EA: Yes he had very committed colleagues, too. Thanks to that, I learnt a lot and I have been captivated by Basque cuisine since then. I even experimented at that age with my first dishes and I particularly remember making a couple of savoury (and not that good) soufflés.
You are yourself one of the most talented chefs in the world – and we are happy to say “and a female chef” for once. Sadly, though, when you look at the 50 Best website it’s depressing to see that yours is the only female face. How long will it take to see half of them female?
EA: I’m going to try to explain this to you from my point of view. I was born in San Sebastián and here women rule. All the women in my family would cook, from my mother to my aunt and grandmother. However, I understand that this doesn’t necessarily happen in other parts of the world. It’s a social concern and we’re going to need some time to see real results, at least another 25 years to see a complete shift. I think there is a clear predisposition from people, though. Most of us want the future to be different. You also need to understand that women here have always been cooks and managers in restaurants, but they would also need to take care of the kids, and men would be the ones facing the public in the meantime.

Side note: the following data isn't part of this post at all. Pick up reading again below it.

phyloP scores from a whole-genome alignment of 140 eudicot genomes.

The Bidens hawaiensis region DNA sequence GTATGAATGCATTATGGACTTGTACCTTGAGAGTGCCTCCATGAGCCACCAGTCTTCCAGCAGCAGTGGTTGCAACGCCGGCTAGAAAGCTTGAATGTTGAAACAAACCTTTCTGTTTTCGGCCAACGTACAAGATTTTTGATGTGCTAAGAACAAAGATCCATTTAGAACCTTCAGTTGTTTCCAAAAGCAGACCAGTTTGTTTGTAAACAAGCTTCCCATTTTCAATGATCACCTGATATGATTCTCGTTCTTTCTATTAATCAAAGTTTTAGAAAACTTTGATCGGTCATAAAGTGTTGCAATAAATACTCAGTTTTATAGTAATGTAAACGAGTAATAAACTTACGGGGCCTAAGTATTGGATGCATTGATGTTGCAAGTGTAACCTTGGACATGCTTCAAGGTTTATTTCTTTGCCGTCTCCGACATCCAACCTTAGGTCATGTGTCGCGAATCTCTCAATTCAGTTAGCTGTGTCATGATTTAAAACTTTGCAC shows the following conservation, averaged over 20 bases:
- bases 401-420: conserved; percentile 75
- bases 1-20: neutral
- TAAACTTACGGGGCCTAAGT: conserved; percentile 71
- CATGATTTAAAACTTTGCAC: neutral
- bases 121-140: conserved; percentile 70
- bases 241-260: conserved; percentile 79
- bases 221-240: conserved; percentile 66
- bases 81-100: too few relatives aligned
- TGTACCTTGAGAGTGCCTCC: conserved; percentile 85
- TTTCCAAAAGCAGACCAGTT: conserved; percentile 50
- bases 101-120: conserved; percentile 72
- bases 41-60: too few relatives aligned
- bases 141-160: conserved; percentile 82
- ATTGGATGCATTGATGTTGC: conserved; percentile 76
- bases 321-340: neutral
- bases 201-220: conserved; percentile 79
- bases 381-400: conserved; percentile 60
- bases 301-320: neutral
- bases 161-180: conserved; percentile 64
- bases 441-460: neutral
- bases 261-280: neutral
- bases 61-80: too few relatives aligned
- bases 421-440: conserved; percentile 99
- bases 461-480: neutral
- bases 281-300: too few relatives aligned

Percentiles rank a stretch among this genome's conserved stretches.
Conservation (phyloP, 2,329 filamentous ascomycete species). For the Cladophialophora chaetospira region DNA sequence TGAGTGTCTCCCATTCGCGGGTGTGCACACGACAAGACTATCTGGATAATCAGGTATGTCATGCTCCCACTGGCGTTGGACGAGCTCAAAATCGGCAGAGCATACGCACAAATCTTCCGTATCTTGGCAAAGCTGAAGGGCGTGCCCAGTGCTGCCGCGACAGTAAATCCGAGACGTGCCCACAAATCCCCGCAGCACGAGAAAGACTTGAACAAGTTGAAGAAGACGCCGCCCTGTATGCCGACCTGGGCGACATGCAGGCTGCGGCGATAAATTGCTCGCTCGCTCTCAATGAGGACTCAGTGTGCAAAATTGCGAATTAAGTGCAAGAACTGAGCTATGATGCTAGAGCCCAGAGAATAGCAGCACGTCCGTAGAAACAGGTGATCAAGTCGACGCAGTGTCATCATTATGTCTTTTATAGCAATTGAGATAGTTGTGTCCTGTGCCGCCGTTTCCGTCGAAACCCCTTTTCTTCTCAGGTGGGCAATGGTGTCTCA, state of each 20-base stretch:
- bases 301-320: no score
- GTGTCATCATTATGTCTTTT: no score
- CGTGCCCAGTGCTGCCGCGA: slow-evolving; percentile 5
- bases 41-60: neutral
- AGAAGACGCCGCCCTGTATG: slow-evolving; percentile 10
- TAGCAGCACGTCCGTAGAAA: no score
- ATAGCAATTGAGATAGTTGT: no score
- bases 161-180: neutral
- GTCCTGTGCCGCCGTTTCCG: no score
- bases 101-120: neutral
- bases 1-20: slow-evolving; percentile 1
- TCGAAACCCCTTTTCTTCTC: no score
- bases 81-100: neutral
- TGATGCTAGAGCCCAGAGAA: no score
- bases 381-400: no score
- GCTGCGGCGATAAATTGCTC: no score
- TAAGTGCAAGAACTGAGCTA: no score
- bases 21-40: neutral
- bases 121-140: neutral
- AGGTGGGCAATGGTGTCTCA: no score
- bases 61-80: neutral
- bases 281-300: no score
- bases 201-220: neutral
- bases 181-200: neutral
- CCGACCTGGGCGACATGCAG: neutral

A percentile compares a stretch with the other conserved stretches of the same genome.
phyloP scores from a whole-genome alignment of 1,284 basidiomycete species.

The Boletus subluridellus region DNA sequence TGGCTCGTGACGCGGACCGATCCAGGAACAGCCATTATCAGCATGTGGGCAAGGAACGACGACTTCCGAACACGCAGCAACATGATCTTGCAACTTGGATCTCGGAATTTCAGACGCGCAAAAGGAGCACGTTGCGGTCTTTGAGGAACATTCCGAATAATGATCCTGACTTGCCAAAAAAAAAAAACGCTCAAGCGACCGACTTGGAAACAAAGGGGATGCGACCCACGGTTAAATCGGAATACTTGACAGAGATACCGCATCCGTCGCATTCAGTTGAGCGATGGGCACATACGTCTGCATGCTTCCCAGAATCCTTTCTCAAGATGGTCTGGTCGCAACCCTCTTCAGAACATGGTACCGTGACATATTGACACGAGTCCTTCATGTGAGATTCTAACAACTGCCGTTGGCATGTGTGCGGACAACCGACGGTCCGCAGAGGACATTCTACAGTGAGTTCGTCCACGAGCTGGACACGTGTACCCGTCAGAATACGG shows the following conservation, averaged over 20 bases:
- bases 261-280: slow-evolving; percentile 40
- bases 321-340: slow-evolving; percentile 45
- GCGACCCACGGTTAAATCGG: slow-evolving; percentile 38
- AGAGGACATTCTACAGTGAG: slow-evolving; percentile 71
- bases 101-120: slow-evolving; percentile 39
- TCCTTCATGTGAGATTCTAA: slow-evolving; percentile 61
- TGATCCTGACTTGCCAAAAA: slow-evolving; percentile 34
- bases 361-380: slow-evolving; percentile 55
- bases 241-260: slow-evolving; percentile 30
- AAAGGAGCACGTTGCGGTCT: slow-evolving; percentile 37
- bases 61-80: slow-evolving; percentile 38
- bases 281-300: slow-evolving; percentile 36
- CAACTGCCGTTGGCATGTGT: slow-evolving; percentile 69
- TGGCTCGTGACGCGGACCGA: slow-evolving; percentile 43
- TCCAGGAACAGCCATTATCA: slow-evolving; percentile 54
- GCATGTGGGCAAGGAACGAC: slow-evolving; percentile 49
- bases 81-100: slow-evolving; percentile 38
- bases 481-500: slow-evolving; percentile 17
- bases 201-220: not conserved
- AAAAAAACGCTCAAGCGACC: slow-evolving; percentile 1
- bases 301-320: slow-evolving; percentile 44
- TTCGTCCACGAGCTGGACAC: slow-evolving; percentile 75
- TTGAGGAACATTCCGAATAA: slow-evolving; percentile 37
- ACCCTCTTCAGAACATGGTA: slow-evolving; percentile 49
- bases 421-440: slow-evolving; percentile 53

JMA: I can just speak for myself but in this region women have always been very well considered, but I guess the fact that they decide to create a family, for instance, has an influence in what you just asked me.
Ana Ros won the best female chef award this year. Do you think it’s still necessary to have a separate award?
EA: When I received it I considered that as an award to my career, not to my condition as a woman. However, it’s true that it can be used as a source of inspiration for women without the privileges I have. Perhaps in the future we won’t need this type of recognition, but for now, we experience a clear lack of representation.
JMA: There are other things I believe are more important than that right now. There is still hunger in many parts of the world and that should really be a priority.
Let’s talk about your restaurant. What do you have on the menu today that is particularly exciting for you?
EA: Well, everything that comes from the sea really. Today, for instance, we have carabinero prawns with krill, which reflects the sea’s essence. We have another special dish called Txangurro Encendido, which is a typical Basque crab dish – with a modern twist of course.
JMA: Spring is the best season for seafood. We always play with kilometre-zero produce in that sense. The raw material is always kilometre-zero and for the side dishes we try to be more exotic, but they must fit into the style of Basque cuisine.
Arzak is synonymous with experimentation. There’s a lot of focus on 3D printers for food; do you think the future of fine dining cuisine will feature them?